Last week I published a statement about Internet blocking measures in Catalonia, Spain.
The situation in Catalonia is delicate and politically sensitive. Understandably, my statement prompted some strong reactions from the Internet community.
In light of this, we feel it is important to clarify what we set out to do in the statement.
The statement was not drafted as a comment on the current political debate and it was not intended to be read in this way. There are many other stakeholders who are much better positioned than the Internet Society to deal with and comment on these political aspects.
Rather, we wanted to highlight the potential consequences for the Internet that stem from the court order requiring .CAT to monitor content and use the DNS (domain name system) to block that content. In this instance, the content in question related to the 1st October referendum.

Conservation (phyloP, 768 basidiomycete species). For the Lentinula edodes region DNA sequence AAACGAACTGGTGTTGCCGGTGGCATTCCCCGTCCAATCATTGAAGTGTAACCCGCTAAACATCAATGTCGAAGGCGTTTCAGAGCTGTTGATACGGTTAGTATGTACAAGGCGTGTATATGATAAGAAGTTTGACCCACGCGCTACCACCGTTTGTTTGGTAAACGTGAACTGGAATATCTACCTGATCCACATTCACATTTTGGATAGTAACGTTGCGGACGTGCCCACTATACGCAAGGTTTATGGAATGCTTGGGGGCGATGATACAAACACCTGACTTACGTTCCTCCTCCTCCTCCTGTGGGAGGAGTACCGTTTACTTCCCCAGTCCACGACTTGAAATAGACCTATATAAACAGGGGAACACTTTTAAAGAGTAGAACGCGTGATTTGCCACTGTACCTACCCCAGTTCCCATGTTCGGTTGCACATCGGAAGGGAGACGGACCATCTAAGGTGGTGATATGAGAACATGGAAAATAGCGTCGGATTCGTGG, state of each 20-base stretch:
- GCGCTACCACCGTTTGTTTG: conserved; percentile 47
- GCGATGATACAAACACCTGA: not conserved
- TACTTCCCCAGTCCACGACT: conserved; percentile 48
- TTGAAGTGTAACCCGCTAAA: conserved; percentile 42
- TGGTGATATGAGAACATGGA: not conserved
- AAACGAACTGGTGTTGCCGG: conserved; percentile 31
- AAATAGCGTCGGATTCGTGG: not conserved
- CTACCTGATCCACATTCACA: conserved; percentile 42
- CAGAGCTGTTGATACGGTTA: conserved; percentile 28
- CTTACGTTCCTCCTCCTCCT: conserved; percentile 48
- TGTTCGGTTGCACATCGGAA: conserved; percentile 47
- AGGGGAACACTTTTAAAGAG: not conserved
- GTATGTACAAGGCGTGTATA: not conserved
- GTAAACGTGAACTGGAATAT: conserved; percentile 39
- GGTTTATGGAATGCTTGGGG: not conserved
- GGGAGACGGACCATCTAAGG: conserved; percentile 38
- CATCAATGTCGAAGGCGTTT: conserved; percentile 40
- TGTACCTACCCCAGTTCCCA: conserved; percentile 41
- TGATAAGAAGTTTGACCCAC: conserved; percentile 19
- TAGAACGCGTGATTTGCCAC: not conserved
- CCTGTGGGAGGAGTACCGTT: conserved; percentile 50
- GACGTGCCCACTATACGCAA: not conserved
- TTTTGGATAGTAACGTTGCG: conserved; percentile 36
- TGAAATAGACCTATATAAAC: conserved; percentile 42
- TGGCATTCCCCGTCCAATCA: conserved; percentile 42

We firmly believe that intermediaries (in this case the top-level domain (TLD) operator, but it could be any other intermediary such as an Internet Service Provider (ISP)) should not be put in the position of having to decide what content is legal and what is not. Simply put, this is not the role of TLD registries.
Not only does this kind of measure demonstrate a misunderstanding of how the functional layer of the Internet works, it may also negatively affect the Internet’s open nature. It is important that we focus on the appropriate role that each player in the Internet’s ecosystem must play.
We have had a conversation with the leaders of all four Internet Society chapters in Spain and our position has been clarified.
We all remain committed to working together for the future development of an Internet that is open, global and secure and that continues to benefit everyone.